Combustion and reduction method of methane gas sample for radiocarbon measurement using an automatic reduction system
Dr Kilho Sung1, Prof Wan Hong1, Mr Ki Seok Sung2
1Korea Institute of Geoscience and Mineral Resources (KIGAM), , South Korea, 2Carbon Analysis Lab. (CAL), , South Korea
Methane has been a major sample for AMS radiocarbon measurement since the gas is known one of causes of the global warming [1-4]. Not only atmospheric methane, but also biproduct methane of bioindustries. For the atmospheric methane measurement, large size of air should be treated to obtain proper amount of carbon for AMS measurement with reasonable statistic precision. In many cases, atmospheric methane samples are measured using gas ion source with CO₂ form after combustion process because of the limitation of carbon size. However, since the industrial methane samples are mostly high purity methane, sufficient carbon can be obtained from small size of sample. And graphite is preferred rather than gas sample.
A simple and fast procedure to convert methane to graphite was developed using an automatic reduction system in KIGAM AMS Lab . Biproduct methane gas was collected from a production process of a food industry, in which starch is produced from corn. The methane sample was purified cryogenically, and mixture gas of 1 mg of the methane and oxygen was reacted at 600°C in a quartz reaction tube with the volume of 8.72 ml of the reduction system. The combustion process was completed within roughly three hours. CO₂ gas was purified cryogenically, and reduced to graphite with H₂ gas and Fe catalyst in the same tube. Finally, 0.69 mg of graphite was obtained with reduction yield of 91 %. The graphite was measured with 1 MV AMS at KIGAM. The raw material, corn, and methane were measured to be 101.07 ± 0.44 pMC and 99.24 ± 0.44 pMC, respectively.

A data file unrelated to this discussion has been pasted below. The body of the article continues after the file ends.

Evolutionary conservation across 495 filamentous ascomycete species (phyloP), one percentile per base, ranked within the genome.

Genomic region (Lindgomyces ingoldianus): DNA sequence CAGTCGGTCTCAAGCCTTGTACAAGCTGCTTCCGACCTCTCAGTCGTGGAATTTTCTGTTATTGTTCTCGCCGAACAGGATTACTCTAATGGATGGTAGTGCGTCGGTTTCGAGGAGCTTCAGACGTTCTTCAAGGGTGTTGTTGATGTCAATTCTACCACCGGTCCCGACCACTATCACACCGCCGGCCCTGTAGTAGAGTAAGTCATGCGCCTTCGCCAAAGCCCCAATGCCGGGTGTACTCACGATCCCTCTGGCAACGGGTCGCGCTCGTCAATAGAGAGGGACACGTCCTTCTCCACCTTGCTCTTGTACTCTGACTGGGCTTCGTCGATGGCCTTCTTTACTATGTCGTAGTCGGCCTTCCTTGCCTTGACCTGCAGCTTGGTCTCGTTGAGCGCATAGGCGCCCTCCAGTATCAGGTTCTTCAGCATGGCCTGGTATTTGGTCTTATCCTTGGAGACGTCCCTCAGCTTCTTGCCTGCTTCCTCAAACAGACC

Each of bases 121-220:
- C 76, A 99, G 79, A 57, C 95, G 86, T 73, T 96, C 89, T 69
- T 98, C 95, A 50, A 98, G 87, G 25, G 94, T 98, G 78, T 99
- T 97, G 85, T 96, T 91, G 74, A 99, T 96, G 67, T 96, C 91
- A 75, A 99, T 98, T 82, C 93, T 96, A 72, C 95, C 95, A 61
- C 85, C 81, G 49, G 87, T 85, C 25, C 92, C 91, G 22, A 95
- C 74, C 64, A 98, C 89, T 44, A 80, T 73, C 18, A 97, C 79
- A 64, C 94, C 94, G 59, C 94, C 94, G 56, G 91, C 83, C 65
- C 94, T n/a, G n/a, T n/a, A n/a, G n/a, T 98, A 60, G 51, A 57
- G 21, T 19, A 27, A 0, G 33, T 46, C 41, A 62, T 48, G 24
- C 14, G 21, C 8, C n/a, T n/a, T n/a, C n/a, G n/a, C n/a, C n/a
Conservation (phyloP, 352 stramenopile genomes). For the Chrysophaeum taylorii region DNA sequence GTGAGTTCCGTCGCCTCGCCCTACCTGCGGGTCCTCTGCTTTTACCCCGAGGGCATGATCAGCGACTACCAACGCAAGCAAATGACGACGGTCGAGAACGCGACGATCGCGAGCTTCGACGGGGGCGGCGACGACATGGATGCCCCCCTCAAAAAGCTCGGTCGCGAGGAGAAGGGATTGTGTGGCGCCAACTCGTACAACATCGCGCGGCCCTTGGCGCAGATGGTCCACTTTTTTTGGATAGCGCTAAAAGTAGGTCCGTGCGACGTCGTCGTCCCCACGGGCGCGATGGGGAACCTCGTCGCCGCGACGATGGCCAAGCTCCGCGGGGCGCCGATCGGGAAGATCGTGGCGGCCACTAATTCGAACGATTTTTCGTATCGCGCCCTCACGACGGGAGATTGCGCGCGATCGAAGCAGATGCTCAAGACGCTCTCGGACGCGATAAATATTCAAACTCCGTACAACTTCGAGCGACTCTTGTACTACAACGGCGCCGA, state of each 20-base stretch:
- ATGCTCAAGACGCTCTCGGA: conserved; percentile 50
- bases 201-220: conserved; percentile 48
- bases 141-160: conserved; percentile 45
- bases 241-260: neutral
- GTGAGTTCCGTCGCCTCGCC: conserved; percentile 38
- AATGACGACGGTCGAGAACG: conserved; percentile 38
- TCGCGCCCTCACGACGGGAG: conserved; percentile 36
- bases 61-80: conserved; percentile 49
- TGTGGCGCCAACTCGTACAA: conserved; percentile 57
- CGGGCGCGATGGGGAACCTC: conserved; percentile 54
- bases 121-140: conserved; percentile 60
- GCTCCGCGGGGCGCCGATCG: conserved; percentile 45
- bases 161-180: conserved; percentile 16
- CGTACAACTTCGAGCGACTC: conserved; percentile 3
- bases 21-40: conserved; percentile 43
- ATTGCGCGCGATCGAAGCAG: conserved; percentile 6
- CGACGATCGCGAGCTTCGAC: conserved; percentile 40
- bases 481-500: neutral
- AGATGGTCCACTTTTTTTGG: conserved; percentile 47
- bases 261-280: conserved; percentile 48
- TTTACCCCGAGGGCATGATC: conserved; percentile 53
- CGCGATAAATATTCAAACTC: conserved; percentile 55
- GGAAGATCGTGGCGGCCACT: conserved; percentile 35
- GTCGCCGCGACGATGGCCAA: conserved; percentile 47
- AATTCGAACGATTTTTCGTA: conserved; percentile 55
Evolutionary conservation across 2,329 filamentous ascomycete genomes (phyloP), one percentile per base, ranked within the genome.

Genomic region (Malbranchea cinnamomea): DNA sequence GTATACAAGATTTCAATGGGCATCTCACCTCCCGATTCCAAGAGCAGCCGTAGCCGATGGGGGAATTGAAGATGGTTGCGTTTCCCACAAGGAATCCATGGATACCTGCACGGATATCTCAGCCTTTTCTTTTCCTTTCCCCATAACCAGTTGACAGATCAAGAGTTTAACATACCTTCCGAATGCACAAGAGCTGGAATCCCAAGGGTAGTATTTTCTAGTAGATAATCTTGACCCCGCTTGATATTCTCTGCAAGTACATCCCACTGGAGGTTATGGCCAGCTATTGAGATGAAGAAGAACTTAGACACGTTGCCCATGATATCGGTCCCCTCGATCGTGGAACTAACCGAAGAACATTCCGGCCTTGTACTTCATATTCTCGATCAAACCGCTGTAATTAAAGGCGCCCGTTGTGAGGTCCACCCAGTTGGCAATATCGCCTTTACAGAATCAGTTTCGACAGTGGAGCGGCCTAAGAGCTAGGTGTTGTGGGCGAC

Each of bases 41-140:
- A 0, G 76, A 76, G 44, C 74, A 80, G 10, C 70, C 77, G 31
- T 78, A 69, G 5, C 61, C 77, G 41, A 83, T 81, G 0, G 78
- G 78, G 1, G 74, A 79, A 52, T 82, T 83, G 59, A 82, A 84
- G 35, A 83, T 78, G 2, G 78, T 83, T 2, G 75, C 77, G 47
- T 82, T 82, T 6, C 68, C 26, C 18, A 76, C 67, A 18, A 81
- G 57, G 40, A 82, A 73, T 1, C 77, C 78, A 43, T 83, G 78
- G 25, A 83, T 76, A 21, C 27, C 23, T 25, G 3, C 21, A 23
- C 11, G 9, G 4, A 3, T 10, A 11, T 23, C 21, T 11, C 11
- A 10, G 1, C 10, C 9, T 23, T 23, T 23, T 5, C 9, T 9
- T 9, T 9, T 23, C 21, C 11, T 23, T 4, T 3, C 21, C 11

For the methane measurement with high content from industrial process, graphite could be obtained with the simple treatment process. The precision of the measurement was better than gas measurement.
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2. Espic, C. et al., 2018. Radiocarbon 61(5):1461-1476.
3. Pack, MA. et al., 2014. Geochemistry 78:89-98.
4. Dean, JF. et al., 2018. Reviews of Geophysics 56(1):207-250.
5. Hong, W. et al., 2010. Radiocarbon 52(2-3):243-251.
I’m Kilho Sung. I’m working as a research associate at Korea Institute of Geoscience and Mineral resources(KIGAM) AMS lab in Korea. I have been in radiocarbon analysis for 9 years, including my Ph.D. course. My main task is the operation and maintenance of a 1 MV accelerator machine. I am also establishing new methods and developing experiment instrument for sample process.